Subsistence nets 'sunk' Tuesday morning in Naknek

Jun 28, 2017

After days of waiting for some action, subsistence fishermen on Naknek beaches were the first to find a push of sockeye Tuesday, some finding way more fish than they were hoping for.

Steven Angasan Jr. and Tyler Angasan load six tubs of fish into their dad’s car. They caught 200 fish Tuesday morning subsistence fishing.
Credit Caitlin Tan / KDLG

The Naknek - Kvichak is the largest of Bristol Bay's five commercial fishing districts, and is expecting some 16 million sockeye to return this season. It has been slow to get going, lagging far behind some of the other districts. But that changed Tuesday when subsistence fishermen were the first to notice a whole lot of sockeye had arrived, and the commercial fleet was given notice of "openers" Tuesday afternoon.

AUDIO TRANSCRIPT: On Monday morning Pharrell DeSoto and his son’s only had two fish in their subsistence net. On Monday night it was 30 ... by Tuesday morning it was 117.

“Well last night there was a South East wind which is kind of unusual for a good fish tide and yeah we got about 30 fish and overnight without the fishermen fishing we were able to get about 1,000 pounds today," he said.

DeSoto says he caught more fish in this tide than all last season.

One fish they pulled out was chomped in half by a seal.

“They gotta eat too. This time of the year they can be a bit of a nuisance. But with the fish showing up and all the boats in the bay they can be a little bit of a problem. But they’re part of it too, so it’s all good.”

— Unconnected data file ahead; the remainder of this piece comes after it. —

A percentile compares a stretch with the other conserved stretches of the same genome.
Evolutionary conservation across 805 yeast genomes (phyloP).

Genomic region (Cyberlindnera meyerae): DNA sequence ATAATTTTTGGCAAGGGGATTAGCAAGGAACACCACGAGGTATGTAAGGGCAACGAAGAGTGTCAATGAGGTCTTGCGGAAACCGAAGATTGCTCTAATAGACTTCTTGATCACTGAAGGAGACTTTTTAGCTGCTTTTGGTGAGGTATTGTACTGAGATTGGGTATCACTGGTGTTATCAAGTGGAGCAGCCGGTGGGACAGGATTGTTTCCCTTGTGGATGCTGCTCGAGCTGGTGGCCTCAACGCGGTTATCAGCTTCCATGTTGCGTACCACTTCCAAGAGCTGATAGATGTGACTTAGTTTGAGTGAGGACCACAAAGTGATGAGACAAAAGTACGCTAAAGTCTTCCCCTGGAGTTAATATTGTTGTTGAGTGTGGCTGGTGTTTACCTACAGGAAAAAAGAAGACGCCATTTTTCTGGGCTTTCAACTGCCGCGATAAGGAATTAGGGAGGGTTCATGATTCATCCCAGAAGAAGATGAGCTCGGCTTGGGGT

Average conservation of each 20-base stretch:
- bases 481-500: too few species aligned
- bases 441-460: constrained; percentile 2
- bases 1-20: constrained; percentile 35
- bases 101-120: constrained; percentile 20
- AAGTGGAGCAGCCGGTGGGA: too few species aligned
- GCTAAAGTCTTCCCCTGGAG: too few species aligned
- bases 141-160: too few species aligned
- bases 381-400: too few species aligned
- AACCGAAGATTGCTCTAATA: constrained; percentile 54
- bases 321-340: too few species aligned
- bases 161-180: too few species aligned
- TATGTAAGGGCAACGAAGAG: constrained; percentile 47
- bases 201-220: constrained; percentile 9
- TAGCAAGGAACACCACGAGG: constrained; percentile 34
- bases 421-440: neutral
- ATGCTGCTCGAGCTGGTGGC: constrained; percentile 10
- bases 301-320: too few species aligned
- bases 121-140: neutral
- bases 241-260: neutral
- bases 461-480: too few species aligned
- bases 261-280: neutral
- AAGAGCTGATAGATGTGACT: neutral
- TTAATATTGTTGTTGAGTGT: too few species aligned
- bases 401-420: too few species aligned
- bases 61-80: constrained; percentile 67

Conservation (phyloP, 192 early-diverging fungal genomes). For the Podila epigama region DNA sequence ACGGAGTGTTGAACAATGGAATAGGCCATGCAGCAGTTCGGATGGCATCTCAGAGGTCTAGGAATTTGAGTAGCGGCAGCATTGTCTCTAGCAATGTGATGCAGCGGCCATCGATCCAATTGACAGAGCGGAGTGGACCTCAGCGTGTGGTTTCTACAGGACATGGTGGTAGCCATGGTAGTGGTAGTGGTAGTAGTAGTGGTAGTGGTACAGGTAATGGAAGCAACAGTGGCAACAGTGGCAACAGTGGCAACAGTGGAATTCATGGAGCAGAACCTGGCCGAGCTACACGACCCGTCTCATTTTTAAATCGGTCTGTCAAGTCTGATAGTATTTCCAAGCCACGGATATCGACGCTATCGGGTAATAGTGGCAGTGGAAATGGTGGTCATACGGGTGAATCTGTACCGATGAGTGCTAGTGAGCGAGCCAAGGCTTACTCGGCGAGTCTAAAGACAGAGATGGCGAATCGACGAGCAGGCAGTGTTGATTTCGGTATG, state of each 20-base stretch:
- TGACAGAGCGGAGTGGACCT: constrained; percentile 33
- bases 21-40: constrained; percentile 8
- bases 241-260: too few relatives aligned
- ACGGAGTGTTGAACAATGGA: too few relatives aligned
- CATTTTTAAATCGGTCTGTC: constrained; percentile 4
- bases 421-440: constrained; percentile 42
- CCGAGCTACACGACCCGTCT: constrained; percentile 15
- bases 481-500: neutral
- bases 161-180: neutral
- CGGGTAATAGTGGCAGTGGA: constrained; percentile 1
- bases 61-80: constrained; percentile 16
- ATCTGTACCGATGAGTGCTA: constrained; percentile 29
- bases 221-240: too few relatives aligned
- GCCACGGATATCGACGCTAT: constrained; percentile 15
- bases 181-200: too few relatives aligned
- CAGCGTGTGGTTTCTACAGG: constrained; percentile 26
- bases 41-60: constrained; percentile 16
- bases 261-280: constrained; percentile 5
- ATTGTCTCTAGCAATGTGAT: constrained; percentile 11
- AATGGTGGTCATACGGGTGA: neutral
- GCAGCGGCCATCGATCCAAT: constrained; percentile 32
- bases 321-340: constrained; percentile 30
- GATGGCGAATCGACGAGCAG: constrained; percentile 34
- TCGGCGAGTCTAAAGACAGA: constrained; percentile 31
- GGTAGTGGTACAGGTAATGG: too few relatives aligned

Down the beach Steven Angasan Jr. and Tyler Angasan were waiting with overflowing tubs of fish to load up in their dad’s car. They found clever ways to pass the time.

The Angasan boys have been fishing since they were small children.
Credit Caitlin Tan / KDLG

“We always play around at the beach and come down here when we’re not fishing. We usually have slings and whip them out into the water and try to hit buoys.” “So what was that game then?” “Oh we are just trying to hit the buoy.”

The Angasans were also surprised to find their 60 foot net full of fish this morning. Steven says they were expecting boat work today…not 200 fish.

“We were really surprised. Me and him were at home sleeping and waiting to come and work on the boat. I guess my Dad wasn’t really expecting it. Nobody was really expecting it.”

It took them an hour to pick the net. Steven says the rough waters last night might have brought in the fish, which was larger than they expected or necessarily needed.

Tuesday is the Angasan’s last day of subsistence fishing, as they are setting out on the water to commercial fish soon.

Reach the author at fish@kdlg.org, or caitlin@kdlg.org, or 907-842-5281.

Ty DeSoto picks fish out of his family’s subsistence net Tuesday morning.
Credit Caitlin Tan / KDLG